History of Darlington Point

We have a strong connection with our first Australians who are Wiradjuri people. The town was home to the Warangesda Aboriginal Mission from 1880-1884. During that time it was the site of early political activism, including an Aboriginal community strike in 1883.

The town itself was established as a river crossing town with pastoral leases. From 1850, paddle steamers transported produce, with a redgum wharf being built in 1881. Old wharf pylons can still be seen 200 metres upstream from the caravan park. Travellers once crossed the river by punt. A single bascule bridge was later built to accommodate both road and river traffic and remained in use until 1979. This magnificent old bridge was re-assembled at the entrance to the Darlington Point Caravan Park by engineering students from the University of NSW and the community.

Irrigation has enabled the development of intensive fruit, vegetable, grain and rice production. The district is an important part of the Murrumbidgee Irrigation Area food bowl, which provides outstanding produce for Australia and the world.

1829-30 Captain Charles Sturt travelled the area and Darlington Point was established as a river crossing town with pastoral and timber industries.

1850 – Paddle steamers transported produce along the Murrumbidgee River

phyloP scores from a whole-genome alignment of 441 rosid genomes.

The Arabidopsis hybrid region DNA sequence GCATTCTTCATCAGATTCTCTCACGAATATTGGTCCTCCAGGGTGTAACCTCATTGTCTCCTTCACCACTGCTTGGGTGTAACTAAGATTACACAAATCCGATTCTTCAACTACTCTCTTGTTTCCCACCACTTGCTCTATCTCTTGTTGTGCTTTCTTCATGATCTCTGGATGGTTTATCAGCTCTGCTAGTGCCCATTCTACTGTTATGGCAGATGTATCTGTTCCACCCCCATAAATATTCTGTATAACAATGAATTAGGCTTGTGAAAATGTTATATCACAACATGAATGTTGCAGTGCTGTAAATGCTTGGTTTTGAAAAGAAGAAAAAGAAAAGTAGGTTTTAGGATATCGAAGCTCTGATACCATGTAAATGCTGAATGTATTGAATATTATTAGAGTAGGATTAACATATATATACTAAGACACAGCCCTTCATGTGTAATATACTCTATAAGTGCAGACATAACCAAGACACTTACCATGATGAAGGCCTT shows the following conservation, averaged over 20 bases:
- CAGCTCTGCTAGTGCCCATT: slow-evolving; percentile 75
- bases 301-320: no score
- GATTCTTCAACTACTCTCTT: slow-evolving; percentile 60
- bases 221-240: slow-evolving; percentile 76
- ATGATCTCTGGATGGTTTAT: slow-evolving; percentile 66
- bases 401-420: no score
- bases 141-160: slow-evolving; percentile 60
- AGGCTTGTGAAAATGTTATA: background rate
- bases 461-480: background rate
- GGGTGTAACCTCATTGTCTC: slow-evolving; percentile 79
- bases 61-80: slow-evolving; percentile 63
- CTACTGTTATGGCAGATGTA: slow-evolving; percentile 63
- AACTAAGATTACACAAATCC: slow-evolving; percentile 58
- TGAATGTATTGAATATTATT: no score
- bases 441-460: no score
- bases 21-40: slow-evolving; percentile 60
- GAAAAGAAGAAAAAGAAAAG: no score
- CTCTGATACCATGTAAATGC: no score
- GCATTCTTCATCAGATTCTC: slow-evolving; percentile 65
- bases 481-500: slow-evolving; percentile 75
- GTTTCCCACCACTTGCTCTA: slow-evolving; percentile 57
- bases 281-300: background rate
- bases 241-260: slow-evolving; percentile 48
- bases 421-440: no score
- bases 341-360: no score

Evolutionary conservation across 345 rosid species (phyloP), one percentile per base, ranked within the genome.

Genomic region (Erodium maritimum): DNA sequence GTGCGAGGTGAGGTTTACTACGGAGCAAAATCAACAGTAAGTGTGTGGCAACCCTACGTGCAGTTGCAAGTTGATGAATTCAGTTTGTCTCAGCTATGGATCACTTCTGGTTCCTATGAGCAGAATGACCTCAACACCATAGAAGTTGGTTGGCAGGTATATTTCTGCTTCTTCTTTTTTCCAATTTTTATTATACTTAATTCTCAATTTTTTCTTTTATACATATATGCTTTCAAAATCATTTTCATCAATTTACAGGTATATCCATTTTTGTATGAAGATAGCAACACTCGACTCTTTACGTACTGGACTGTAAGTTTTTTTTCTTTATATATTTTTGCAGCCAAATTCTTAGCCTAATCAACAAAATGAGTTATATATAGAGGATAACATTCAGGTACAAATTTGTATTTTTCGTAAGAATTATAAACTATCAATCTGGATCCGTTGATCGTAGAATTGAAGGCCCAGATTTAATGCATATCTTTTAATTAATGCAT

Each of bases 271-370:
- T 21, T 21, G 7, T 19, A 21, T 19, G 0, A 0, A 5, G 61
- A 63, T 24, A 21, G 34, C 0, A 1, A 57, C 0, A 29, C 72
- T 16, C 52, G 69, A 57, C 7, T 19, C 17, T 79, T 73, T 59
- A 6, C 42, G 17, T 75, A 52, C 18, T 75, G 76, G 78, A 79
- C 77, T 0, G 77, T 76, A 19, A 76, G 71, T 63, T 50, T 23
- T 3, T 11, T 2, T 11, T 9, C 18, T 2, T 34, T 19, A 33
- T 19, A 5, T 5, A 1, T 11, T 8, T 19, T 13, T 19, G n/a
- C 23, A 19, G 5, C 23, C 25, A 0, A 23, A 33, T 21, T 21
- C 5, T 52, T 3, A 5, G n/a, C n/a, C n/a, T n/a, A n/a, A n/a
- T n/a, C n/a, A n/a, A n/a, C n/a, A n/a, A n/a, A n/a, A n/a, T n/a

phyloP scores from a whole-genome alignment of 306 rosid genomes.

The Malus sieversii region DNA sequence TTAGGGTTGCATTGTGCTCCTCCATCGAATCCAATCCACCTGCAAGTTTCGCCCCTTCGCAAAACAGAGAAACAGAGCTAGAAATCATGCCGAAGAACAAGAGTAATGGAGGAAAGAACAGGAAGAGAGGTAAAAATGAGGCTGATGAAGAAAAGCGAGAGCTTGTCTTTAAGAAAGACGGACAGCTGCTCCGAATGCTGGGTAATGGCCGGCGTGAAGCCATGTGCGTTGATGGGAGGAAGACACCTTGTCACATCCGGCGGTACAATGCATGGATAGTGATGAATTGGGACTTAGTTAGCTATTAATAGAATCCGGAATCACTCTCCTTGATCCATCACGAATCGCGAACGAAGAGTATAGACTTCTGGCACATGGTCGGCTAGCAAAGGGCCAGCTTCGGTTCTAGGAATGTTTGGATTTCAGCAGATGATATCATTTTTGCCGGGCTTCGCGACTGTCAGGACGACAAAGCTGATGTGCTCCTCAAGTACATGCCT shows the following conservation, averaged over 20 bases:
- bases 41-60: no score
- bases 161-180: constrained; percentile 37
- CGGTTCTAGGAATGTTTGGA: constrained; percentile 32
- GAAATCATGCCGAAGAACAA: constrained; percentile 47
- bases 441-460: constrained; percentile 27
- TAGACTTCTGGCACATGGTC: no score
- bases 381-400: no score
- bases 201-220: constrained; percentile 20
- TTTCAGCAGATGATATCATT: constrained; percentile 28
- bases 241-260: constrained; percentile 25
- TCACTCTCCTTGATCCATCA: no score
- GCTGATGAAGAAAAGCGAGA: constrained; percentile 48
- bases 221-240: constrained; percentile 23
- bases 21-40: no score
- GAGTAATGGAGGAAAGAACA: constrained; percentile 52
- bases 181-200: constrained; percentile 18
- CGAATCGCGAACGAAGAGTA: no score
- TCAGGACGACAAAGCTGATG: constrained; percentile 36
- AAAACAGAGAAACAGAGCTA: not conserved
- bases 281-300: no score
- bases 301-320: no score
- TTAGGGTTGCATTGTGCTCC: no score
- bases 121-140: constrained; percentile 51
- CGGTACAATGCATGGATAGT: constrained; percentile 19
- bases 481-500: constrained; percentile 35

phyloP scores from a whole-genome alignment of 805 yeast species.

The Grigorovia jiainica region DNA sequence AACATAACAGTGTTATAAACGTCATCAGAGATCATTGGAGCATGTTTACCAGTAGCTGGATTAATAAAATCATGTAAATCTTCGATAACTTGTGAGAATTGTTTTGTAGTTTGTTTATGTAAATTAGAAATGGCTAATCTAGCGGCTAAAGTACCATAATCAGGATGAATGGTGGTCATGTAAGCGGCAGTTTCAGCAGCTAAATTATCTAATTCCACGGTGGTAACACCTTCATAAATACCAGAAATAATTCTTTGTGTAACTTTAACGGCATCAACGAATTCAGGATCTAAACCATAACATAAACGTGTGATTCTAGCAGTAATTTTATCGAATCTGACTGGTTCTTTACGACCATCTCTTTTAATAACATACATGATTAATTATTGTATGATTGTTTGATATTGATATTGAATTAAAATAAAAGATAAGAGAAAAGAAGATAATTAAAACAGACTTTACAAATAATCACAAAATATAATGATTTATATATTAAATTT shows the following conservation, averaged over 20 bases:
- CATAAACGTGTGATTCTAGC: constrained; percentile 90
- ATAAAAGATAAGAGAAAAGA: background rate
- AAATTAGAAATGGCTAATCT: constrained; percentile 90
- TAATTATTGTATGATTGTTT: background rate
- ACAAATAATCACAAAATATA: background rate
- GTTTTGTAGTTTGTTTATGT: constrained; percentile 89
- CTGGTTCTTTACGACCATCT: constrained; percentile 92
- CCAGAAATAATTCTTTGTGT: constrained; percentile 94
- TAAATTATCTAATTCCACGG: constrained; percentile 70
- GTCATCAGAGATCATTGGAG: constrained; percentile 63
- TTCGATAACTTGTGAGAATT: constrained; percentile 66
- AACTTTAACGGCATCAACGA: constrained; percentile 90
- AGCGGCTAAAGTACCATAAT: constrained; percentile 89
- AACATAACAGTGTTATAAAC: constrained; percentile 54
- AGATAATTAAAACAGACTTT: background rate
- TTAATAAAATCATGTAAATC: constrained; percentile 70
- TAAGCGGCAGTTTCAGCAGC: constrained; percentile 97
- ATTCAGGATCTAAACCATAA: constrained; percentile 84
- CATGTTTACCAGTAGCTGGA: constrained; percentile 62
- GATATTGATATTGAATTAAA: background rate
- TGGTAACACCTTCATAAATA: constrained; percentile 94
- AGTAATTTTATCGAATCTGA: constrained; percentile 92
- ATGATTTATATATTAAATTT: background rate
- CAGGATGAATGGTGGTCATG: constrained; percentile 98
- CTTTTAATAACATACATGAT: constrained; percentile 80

1864 – The Darlington Inn, earliest recorded building of Darlington Point settlement, established on (modern-day) Whitton Road, then the main road from Narrandera to Hay. The Inn’s site was at the junction of that road and the track that led to the river crossing.

1869 – Riverine Hotel (later renamed the Punt Hotel) was established on the south side of the Murrumbidgee River

1881 – A public wharf was built (old wharf pylons can be seen 200 metres upstream from the caravan park)

1905 – The punt was replaced with a single bascule bridge

1924 – Closure of the Warangesda Aboriginal Mission

1978 – The new bridge over the Murrumbidgee River was opened, replacing the bascule bridge. The old bascule bridge was dismantled.

1989 – Locals, assisted by the Faculty of Engineering at the University of NSW, reassembled the old bascule bridge at the entrance to the caravan park.